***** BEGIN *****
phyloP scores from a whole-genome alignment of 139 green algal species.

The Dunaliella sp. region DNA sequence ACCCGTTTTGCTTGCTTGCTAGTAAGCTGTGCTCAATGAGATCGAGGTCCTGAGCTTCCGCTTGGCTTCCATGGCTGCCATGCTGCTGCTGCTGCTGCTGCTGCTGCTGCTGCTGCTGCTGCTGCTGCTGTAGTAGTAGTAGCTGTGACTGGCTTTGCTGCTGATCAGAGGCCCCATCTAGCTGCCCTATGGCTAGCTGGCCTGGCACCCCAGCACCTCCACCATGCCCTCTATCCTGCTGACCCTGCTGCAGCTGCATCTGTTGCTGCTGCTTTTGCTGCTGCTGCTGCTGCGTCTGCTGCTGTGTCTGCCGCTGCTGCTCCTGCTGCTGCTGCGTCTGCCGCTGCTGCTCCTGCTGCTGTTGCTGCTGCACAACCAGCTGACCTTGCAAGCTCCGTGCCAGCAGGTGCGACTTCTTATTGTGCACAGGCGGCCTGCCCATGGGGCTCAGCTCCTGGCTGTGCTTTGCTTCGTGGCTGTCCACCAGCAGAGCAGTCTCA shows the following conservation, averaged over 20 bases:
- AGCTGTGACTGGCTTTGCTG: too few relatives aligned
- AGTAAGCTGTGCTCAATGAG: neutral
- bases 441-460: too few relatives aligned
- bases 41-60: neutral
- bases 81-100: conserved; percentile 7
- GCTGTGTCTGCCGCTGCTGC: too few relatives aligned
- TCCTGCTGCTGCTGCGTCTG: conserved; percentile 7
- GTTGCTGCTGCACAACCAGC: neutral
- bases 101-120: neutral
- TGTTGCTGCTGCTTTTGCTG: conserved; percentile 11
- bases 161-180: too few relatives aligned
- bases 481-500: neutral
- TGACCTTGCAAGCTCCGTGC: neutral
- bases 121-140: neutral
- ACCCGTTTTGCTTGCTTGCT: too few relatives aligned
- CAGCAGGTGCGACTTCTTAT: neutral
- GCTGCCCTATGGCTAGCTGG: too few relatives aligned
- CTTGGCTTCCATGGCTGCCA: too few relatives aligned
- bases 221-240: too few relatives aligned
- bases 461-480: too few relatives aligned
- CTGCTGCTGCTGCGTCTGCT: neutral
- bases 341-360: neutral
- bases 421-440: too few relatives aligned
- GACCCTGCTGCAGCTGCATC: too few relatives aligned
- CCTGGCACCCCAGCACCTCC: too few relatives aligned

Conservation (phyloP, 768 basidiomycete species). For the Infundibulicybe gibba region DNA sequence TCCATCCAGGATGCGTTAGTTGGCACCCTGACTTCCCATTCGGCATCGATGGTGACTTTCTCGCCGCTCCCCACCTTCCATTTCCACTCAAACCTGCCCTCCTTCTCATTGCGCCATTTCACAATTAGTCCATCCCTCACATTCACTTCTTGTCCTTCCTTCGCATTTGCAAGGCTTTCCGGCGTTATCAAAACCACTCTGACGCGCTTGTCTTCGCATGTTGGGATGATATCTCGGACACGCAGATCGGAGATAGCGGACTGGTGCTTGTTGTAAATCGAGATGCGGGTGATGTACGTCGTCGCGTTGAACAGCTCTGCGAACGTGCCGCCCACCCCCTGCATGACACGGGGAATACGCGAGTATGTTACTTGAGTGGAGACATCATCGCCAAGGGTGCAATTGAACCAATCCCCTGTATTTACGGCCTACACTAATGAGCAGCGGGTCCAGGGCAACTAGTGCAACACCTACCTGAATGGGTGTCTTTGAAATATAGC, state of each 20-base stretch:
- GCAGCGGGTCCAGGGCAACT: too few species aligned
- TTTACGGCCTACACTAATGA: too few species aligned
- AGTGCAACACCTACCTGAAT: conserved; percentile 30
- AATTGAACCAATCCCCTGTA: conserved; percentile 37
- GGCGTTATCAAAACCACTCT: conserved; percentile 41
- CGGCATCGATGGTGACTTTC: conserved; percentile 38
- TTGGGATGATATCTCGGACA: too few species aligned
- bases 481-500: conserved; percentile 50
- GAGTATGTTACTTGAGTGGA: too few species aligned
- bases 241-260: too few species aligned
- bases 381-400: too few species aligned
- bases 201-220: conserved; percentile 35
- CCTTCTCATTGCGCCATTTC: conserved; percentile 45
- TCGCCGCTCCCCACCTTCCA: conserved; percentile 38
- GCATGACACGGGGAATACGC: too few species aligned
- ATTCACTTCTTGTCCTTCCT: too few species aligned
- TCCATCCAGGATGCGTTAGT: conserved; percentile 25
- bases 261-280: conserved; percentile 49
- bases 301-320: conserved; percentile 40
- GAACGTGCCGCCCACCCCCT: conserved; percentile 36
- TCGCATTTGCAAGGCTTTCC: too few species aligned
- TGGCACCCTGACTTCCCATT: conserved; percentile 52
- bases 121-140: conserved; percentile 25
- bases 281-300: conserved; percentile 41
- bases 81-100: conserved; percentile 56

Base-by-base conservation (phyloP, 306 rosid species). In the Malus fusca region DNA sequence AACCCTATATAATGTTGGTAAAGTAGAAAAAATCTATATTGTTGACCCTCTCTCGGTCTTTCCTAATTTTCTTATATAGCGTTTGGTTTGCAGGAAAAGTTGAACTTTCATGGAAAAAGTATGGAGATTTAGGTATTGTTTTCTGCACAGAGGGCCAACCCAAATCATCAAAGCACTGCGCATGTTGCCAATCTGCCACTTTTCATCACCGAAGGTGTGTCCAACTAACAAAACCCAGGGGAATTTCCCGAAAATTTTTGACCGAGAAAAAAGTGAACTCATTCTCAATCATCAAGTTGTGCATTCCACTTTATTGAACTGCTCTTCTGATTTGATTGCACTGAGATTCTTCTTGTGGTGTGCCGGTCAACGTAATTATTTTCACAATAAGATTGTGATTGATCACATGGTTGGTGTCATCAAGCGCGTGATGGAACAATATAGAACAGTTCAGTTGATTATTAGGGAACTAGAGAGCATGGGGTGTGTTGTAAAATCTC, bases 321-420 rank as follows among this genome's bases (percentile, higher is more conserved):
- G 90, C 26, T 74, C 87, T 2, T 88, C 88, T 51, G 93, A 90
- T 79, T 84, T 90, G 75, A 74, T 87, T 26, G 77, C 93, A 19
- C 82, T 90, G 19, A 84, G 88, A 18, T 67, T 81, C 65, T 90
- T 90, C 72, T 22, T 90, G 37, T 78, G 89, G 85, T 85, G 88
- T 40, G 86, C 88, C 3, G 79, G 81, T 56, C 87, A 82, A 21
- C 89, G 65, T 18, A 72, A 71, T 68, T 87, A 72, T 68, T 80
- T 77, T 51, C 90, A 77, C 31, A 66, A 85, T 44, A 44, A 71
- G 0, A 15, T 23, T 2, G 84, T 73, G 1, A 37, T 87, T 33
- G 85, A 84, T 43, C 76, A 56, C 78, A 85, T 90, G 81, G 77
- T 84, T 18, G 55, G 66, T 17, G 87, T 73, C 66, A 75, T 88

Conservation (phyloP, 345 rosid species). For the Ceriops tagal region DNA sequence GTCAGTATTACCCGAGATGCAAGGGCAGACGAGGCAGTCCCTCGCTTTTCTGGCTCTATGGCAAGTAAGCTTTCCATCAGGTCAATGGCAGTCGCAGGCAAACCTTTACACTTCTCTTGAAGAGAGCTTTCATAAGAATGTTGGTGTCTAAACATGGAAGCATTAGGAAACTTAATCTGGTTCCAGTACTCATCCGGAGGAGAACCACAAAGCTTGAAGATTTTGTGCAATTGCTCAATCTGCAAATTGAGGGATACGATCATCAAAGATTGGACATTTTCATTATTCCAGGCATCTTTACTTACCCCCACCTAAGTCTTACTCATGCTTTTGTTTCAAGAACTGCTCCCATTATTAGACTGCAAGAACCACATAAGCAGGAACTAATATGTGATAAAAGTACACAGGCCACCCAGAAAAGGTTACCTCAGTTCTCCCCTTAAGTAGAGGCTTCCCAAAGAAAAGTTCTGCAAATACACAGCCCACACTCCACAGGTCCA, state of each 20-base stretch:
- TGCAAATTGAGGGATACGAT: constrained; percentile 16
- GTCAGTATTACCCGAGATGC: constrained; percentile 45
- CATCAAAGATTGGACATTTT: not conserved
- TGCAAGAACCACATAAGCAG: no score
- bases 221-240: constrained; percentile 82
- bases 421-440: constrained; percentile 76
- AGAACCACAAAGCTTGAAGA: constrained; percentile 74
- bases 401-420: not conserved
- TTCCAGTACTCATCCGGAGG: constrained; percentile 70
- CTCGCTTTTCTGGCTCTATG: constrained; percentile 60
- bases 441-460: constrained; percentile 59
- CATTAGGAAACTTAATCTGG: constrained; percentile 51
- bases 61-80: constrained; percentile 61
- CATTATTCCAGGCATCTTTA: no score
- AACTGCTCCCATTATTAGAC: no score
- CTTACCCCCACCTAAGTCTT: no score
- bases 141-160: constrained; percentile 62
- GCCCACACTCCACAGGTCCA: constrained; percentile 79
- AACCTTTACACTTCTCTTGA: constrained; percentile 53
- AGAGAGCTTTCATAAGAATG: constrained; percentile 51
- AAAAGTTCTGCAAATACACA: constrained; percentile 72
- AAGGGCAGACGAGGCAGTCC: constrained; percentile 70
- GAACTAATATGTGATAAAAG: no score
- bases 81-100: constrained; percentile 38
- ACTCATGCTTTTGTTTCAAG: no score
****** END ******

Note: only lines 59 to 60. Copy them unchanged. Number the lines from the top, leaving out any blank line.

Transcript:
- T 40, G 86, C 88, C 3, G 79, G 81, T 56, C 87, A 82, A 21
- C 89, G 65, T 18, A 72, A 71, T 68, T 87, A 72, T 68, T 80